News | 12 June 2024

Scientists warn about the effects of mining and accidental toxic spills in the Iberian pyritic belt


A new ICM-CSIC study has revealed a significant increase of heavy metals in the sediments of the northwestern Alboran Sea coinciding with the rise of mining concessions in the region heavy rainfall events and accidental spills.

To carry out the study, researchers analysed heavy metals in sediment cores accumulated in the northwestern Alboran Sea over the last two centuries / ICM-CSIC.
To carry out the study, researchers analysed heavy metals in sediment cores accumulated in the northwestern Alboran Sea over the last two centuries / ICM-CSIC.

A new study led by the Institut de Ciències del Mar (ICM-CSIC) has warned of the effects of mining activity in the Iberian pyritic belt. The work also examines the impact of accidental spills of toxic mining waste, such as the spill that occurred in the Aznalcóllar mine (Seville) 26 years ago, considered one of the biggest environmental disasters in the history of Spain. 

The study, recently published in Marine Pollution Bulletin, analyses the role of Atlantic inflow in the transport and accumulation of polluted sediments from the Gulf of Cadiz to the northwest Alboran Sea. That is, the transport of Atlantic water entering the Alboran Sea through the Strait of Gibraltar from the Gulf of Cadiz.

To carry out the study, researchers analyzed the heavy metals in sediments accumulated in the northwest Alboran Sea over the last two centuries. They found that the levels of zinc (Zn), copper (Cu) and lead (Pb) increased significantly from the second half of the 19th century, coinciding with the increase in mining concessions in the pyrite belt in the southwest of the Iberian Peninsula.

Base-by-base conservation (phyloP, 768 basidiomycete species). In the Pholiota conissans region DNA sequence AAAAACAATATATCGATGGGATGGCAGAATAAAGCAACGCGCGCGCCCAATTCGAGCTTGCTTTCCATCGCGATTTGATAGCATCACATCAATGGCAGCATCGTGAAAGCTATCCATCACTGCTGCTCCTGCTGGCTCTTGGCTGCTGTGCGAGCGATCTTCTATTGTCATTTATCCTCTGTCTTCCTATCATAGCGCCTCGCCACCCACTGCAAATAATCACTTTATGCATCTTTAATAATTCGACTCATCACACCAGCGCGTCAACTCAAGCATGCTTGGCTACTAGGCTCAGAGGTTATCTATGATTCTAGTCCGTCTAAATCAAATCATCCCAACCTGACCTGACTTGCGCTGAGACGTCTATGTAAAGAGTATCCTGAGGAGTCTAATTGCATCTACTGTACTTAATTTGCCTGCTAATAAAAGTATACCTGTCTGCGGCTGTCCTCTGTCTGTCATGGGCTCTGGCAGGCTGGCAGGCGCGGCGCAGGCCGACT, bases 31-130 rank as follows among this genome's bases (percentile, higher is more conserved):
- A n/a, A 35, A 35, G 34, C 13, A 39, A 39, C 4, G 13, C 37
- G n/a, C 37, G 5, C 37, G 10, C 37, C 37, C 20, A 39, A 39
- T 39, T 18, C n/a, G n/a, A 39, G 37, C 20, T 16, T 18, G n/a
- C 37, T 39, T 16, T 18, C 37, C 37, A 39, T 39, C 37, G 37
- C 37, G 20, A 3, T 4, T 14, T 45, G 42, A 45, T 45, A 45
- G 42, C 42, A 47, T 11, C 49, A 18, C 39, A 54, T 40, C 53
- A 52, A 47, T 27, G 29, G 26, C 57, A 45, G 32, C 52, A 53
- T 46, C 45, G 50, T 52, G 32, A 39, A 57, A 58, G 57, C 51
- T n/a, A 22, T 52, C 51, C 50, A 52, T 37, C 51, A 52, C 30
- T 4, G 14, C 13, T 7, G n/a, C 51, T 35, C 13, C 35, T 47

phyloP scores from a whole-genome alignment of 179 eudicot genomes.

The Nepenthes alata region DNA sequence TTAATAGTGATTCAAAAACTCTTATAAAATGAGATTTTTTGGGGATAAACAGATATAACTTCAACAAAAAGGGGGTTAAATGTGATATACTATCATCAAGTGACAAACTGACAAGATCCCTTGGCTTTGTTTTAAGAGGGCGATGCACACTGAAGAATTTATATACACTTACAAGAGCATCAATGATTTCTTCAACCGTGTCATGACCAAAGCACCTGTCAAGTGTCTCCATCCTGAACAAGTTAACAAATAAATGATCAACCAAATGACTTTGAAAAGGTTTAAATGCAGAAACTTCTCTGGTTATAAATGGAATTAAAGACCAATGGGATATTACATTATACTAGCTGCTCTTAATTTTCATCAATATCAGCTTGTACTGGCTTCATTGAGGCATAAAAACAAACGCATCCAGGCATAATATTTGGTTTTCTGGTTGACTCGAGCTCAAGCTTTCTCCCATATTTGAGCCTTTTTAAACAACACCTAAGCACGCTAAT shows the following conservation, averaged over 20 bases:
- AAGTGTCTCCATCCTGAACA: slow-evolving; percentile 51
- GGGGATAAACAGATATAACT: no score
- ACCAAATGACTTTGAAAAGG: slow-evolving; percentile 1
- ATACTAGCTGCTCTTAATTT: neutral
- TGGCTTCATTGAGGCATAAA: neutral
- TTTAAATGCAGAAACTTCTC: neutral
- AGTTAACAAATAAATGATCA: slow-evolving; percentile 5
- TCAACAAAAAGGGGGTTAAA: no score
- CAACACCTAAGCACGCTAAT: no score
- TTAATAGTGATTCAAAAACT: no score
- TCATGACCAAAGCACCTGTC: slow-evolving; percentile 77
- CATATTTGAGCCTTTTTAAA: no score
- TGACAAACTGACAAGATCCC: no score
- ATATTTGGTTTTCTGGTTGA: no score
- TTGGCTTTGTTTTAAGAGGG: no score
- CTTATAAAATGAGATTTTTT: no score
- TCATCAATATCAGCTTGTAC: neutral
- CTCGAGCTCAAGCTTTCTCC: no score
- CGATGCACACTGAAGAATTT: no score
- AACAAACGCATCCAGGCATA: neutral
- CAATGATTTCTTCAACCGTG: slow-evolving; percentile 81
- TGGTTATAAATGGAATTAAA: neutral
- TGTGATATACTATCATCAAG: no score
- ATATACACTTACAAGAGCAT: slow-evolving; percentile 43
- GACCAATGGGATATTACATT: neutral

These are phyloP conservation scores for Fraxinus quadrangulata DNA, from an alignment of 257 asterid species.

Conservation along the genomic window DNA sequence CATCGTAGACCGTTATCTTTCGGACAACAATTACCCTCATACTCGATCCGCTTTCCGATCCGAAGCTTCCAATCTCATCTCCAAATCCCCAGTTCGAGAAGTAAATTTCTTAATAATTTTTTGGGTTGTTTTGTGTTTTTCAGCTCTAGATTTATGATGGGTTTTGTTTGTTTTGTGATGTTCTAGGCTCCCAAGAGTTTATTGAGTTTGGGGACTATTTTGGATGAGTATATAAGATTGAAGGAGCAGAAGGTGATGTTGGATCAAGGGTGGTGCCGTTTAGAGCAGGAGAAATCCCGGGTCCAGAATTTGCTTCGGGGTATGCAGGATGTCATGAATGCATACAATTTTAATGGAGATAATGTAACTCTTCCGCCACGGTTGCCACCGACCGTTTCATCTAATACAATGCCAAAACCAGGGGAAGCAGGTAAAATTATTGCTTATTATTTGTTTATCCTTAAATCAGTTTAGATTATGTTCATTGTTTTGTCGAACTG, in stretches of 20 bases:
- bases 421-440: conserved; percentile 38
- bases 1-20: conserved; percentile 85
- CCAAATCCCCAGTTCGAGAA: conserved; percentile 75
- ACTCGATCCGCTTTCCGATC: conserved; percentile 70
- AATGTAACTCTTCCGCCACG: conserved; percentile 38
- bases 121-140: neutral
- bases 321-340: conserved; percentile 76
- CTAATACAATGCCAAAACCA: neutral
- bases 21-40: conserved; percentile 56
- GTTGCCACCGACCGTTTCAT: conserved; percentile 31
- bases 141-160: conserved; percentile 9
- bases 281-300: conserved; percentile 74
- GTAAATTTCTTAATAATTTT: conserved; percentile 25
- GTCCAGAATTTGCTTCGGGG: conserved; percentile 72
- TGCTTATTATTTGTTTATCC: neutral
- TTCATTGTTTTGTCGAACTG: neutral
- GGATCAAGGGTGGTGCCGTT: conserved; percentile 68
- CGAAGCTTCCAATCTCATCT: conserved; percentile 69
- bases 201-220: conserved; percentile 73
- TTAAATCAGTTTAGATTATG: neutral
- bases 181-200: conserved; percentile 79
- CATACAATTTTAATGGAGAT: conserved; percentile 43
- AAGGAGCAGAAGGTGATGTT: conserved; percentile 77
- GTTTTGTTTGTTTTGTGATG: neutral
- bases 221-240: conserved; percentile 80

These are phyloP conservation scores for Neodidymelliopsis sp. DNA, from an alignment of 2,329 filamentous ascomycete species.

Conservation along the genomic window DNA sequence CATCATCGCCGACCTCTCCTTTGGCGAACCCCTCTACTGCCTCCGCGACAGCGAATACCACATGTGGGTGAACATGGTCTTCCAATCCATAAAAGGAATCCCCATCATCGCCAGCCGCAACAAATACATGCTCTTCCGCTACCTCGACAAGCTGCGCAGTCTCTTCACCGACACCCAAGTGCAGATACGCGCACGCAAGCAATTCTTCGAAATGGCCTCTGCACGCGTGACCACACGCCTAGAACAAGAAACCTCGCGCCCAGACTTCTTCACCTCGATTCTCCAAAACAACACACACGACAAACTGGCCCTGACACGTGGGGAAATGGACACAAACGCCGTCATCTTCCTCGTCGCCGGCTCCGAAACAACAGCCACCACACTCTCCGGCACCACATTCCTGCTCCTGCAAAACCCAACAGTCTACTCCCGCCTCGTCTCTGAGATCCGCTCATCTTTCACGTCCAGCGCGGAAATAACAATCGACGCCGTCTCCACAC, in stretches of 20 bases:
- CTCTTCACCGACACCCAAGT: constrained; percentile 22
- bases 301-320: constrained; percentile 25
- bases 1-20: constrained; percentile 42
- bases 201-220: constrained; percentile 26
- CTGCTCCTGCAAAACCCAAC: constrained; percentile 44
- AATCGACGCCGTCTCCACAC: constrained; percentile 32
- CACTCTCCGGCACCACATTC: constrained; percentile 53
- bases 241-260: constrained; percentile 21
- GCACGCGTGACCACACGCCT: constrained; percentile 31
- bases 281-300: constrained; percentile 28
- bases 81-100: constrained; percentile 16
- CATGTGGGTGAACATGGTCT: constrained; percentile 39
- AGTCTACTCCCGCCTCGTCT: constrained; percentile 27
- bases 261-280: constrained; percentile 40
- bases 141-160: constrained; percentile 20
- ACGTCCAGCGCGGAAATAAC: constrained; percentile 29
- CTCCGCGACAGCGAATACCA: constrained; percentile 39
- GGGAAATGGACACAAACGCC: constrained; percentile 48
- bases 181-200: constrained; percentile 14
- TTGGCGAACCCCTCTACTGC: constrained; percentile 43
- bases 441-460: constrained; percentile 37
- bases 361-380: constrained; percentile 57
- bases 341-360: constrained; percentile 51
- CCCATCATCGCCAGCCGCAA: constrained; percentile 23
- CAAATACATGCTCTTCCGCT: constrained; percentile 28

The team also used sediment traps to monitor the sediment descending in the water column continuously. This allowed them to detect increased contaminants in the sediments transported by the Atlantic inflow during the months following the Aznalcóllar accident in 1998 and during episodes of flooding in the rivers that flow into the Gulf of Cádiz.

"This study suggests that the effects of mining in the Iberian pyritic belt and potential accidents in the tailings ponds not only have a major impact on the fluvial and marine environments of the Gulf of Cadiz, but can also reach the Alboran Sea. This must be considered in the risk assessment of mining operations in the Gulf of Cadiz basins and is crucial when considering the reactivation of mines such as Aznalcollar or Riotinto," insists Albert Palanques (ICM-CSIC), the lead author of the paper.

The environmental catastrophe of Aznalcóllar

This year marks the 26th anniversary of the rupture of the tailings pond at the Aznalcóllar mine, an incident that left the Guadalquivir estuary with high concentrations of metals and metalloids. Among others, this had major implications for the fishing and agricultural sectors, which, together with scientists and environmental organisations, now oppose the resumption of mining activity in the area.

In contrast to the previous model, the company that now manages the mine has tried to differentiate itself from the previous model by designing an underground mine without a tailings pond, but with a 30-kilometer pipeline through which it intends to transport the heavy metals from the mining activity diluted in water to the Guadalquivir estuary. 

According to the scientific community, this model is no better than the previous one, as it does not take into account either the hydrodynamics or the physical-chemistry of the waters of the estuary and the Gulf of Cadiz, nor does it consider the impact on coastal and marine ecosystems. However, the project is now in the final phase of processing, pending the granting of the Unified Environmental Authorisation by the Junta de Andalucía, which is the gateway to receiving other necessary permits.